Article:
Dahr Jamail writes at Al Jazeera:
In the race for the White House, both Barack Obama and Mitt Romney have talked about sustainable development.
Yet the Green Party ticket, whose stance on the issue outpaces those of both the Republican and Democratic parties, is virtually unknown by the vast majority of US voters.
Romney, who has campaigned while standing in front of a coal mine in Ohio and enjoys support from the billionaire Koch brothers who made their fortune in oil, gas and chemicals, is the bane of many environmentalists.
Meanwhile, Obama has been criticised for not cracking down on hydraulic fracturing, or fracking, a technique that uses chemicals and water to blast through underground shale formations.
Obama, who has stated that “climate change is the one of the biggest issues of this generation” and promised to “begin to slow the rise of the oceans and heal the planet”, has nevertheless given the green light for offshore oil leases in the environmentally sensitive Arctic Ocean, leaving the 66 per cent of US citizens who favour tax breaks to curb greenhouse gas emissions without a candidate.
Six-time presidential candidate Ralph Nader blames the absence of awareness of the Green Party among most Americans on what he calls an “electoral system dominated by a two-party tyranny” and “a duopoly of the Republicans and Democrats”.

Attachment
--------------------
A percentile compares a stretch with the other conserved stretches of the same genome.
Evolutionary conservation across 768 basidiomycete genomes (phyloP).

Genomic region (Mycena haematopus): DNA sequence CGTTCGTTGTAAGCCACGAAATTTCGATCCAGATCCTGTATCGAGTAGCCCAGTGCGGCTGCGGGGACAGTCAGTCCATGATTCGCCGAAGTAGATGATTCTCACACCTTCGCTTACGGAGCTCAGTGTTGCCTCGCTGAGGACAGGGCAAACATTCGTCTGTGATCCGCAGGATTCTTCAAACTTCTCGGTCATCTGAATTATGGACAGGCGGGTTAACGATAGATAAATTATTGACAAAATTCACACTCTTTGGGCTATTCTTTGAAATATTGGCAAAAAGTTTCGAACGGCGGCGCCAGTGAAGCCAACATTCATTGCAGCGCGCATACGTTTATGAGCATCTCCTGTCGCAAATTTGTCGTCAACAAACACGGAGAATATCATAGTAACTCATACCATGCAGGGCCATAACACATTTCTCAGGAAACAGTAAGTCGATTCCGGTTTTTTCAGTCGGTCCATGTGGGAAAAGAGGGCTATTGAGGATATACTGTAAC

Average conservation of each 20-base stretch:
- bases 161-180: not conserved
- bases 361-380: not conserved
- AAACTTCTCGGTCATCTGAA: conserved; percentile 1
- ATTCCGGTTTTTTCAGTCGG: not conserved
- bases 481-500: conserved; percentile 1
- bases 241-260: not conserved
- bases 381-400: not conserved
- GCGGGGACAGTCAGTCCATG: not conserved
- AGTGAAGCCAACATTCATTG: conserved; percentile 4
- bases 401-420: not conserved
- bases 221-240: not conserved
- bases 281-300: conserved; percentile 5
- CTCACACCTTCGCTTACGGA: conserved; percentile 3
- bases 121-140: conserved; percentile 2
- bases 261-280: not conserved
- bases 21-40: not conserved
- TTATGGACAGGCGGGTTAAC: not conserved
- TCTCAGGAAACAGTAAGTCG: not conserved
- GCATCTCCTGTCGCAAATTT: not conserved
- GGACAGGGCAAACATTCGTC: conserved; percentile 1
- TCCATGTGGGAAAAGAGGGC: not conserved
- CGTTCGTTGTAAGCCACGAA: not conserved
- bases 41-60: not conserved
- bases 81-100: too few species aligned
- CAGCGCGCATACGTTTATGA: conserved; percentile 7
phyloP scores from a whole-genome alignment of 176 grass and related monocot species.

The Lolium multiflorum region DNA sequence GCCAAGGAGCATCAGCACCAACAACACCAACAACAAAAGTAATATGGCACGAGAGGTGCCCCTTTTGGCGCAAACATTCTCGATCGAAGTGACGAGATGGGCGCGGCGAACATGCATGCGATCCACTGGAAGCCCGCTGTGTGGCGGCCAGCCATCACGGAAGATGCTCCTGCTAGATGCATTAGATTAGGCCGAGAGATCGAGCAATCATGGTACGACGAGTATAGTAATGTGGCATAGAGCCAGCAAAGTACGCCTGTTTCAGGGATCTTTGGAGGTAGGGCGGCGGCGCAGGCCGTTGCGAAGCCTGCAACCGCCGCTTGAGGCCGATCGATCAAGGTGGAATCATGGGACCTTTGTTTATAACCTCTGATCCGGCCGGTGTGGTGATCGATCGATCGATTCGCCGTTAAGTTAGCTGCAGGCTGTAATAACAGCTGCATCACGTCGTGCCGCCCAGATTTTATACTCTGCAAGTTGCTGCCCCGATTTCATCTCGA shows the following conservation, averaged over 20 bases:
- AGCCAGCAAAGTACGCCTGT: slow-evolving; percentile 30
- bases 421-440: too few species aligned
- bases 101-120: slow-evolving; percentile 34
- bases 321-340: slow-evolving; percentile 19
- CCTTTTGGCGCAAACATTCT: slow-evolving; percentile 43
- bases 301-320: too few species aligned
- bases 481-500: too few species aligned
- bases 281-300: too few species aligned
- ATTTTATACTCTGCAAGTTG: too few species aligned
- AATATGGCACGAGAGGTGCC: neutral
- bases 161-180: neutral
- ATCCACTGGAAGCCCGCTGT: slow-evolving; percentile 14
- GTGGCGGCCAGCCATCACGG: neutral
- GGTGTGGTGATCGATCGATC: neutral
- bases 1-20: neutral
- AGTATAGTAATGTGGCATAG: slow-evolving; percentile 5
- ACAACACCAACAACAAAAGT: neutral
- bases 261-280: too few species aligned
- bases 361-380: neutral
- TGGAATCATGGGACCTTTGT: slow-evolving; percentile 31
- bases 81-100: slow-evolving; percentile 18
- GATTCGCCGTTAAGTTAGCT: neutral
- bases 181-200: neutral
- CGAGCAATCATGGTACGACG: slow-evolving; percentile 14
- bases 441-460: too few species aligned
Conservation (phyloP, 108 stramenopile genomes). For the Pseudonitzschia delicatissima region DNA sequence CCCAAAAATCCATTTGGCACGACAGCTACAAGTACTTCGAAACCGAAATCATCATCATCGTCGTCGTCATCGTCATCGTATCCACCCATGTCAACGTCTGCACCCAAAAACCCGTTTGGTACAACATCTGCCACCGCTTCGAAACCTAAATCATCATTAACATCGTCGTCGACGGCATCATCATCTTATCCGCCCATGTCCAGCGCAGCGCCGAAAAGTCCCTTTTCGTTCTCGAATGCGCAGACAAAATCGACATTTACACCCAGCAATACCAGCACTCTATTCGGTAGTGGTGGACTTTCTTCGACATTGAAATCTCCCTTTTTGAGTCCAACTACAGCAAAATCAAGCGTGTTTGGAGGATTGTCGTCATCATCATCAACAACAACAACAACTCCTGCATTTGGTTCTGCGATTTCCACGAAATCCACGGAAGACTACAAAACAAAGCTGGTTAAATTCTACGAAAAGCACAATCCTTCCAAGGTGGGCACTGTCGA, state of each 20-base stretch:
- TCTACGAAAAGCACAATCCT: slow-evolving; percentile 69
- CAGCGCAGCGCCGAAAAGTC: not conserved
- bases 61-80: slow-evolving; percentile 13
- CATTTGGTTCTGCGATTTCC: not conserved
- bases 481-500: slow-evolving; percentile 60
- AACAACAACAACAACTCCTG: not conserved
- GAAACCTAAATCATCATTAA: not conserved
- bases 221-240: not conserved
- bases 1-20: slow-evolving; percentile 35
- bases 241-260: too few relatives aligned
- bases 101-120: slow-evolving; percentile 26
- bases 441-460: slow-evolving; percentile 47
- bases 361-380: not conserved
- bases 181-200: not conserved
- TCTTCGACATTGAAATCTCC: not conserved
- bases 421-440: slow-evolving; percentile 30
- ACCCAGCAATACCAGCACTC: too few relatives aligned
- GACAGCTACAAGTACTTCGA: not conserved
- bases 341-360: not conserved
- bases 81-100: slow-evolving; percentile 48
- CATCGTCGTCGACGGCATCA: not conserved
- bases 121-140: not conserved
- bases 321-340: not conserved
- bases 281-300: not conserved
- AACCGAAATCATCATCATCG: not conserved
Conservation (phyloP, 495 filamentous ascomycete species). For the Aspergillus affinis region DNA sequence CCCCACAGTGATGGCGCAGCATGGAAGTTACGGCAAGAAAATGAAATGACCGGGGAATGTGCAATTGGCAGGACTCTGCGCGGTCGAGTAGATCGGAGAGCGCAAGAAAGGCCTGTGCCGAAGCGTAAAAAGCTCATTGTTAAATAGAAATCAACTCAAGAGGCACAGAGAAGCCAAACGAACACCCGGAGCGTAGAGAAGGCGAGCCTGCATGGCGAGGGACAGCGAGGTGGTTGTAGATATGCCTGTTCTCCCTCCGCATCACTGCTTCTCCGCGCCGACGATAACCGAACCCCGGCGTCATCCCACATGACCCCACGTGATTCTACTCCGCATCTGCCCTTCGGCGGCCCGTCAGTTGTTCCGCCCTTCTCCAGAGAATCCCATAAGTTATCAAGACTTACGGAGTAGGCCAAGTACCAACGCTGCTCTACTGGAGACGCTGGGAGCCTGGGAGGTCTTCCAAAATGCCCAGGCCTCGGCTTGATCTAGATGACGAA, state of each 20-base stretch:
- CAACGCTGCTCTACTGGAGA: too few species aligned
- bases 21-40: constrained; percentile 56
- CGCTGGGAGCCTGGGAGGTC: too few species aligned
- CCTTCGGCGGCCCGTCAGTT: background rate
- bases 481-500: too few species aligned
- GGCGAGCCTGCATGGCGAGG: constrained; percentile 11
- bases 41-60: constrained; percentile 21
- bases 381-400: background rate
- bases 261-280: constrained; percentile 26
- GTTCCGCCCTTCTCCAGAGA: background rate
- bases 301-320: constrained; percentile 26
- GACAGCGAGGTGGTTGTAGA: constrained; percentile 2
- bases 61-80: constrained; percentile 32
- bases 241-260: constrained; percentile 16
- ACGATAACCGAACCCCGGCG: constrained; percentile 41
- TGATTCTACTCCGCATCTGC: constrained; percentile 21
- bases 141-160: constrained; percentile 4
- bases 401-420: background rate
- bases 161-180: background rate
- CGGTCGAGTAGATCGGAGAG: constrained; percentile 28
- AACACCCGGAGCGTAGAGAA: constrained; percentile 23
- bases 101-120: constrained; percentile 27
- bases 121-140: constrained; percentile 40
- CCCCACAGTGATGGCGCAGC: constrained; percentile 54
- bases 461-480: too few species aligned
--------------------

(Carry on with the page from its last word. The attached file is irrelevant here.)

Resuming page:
“The Green Party not having a chance in this election is not because its proposals aren’t supported by the majority of Americans,” Nader told Al Jazeera. “Polls show their proposals like a living wage, cracking down on corporate crime, ending corporate bailouts, campaign finance reform, and many others, are what most people want. But since the two main parties are dialing for the same corporate dollars, they are the two heads of the corporate party, and this makes it nearly impossible for people to get on the ballot if they aren’t in one of those parties.”
A stacked deck
Dr Joshua Tucker, a professor of politics at New York University, agrees with this assessment, and says structural factors of how the US electoral system runs can explain why the Green Party is largely absent.
“The system is geared to two parties,” Tucker told Al Jazeera. “So it’s practically impossible for a third-party candidate to be relevant in terms of having a chance of winning.”
An example of the phenomenon comes from March 2012 polling carried out by Yale University and George Mason University. Polls found that 72 per cent of Americans think global warming should be a priority for the president.
According to polling of registered voters, 84 per cent of Democrats, 68 per cent of independents and 52 per cent of Republicans think global warming should be a priority.
But the Green Party ticket – consisting of presidential candidate Jill Stein and running mate Cheri Honkala – remains absent from the dominant discourse. The party was not invited to participate in the Obama-Romney presidential debates.
They weren’t just not invited, they were arrested for trying to attend. So much for the U.S. being a republic.
Anyway, read more here.